While the cross-examining attorney will typically be permitted to ask questions that are relevant to the facts alleged in the case or similar in scope to what the prosecution asked, they are still bound by the rules of evidence. The attorney cannot ask questions that are meant merely to embarrass or harass the witness or to bring up unrelated acts that might discredit the witness.

For example, when cross-examining a victim in a sexual assault or harassment case, the attorney usually cannot ask prying questions into the victim’s past sexual history with other individuals.

In some very rare situations, a defendant may be unable to cross-examine certain witnesses. This might happen where the witness is a minor in a sexual abuse case, or where the witness faces a very real threat of harm from the defendant or individuals related to the defendant and is placed under protection.

Confronting Out- of- Court Statements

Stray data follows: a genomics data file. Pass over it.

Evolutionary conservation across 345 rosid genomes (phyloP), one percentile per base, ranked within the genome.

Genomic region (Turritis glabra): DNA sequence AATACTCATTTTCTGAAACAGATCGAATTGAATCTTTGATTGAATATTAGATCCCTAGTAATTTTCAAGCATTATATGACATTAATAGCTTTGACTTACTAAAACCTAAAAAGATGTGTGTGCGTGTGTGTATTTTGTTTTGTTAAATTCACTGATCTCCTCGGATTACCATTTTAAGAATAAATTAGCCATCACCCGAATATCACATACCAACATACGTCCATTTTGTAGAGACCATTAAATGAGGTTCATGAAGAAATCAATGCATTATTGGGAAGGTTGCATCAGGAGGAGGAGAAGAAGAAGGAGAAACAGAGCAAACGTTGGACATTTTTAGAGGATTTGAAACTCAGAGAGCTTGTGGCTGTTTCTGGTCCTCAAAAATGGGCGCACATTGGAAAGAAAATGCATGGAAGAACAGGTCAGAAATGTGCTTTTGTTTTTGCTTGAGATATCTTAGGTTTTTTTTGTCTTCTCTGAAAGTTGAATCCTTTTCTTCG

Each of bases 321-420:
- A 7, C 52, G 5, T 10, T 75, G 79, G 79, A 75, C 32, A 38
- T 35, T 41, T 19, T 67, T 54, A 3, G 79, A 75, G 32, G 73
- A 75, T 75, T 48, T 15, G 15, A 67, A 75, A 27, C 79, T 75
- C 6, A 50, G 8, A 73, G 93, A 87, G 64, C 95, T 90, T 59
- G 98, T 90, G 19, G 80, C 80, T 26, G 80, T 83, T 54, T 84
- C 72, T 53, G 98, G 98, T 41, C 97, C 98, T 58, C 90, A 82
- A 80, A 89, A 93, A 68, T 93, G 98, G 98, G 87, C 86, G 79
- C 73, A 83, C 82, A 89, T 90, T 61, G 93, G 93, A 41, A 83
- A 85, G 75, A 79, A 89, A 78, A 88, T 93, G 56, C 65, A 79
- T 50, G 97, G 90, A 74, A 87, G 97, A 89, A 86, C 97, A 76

In a trial, witnesses will often talk about not only things they saw or did, but also statements that they heard from other individuals. For example, a witness may have heard a rumor from a third-party that the defendant was guilty of the crime. These are known as out- of- court statements, because they’re referencing a statement that the individual did not actually make in the courtroom but made at some prior date.

Out- of- court statements are governed by very strict evidentiary rules. Certain types of out- of- court statements, known as hearsay, cannot be admitted unless very particular circumstances apply. Other out- of- court statements, which are not hearsay, are more easily admissible.

In a criminal case, the Supreme Court has also provided special protections for criminal defendants against these types of out- of- court statements. In the Crawford v. Washington case, the Supreme Court held that under the Sixth Amendment, prosecutors may not use out- of- court statements that are offered as testimony against a criminal defendant unless the witness is absolutely unavailable and the defendant has previously had the opportunity to cross-examine the witness.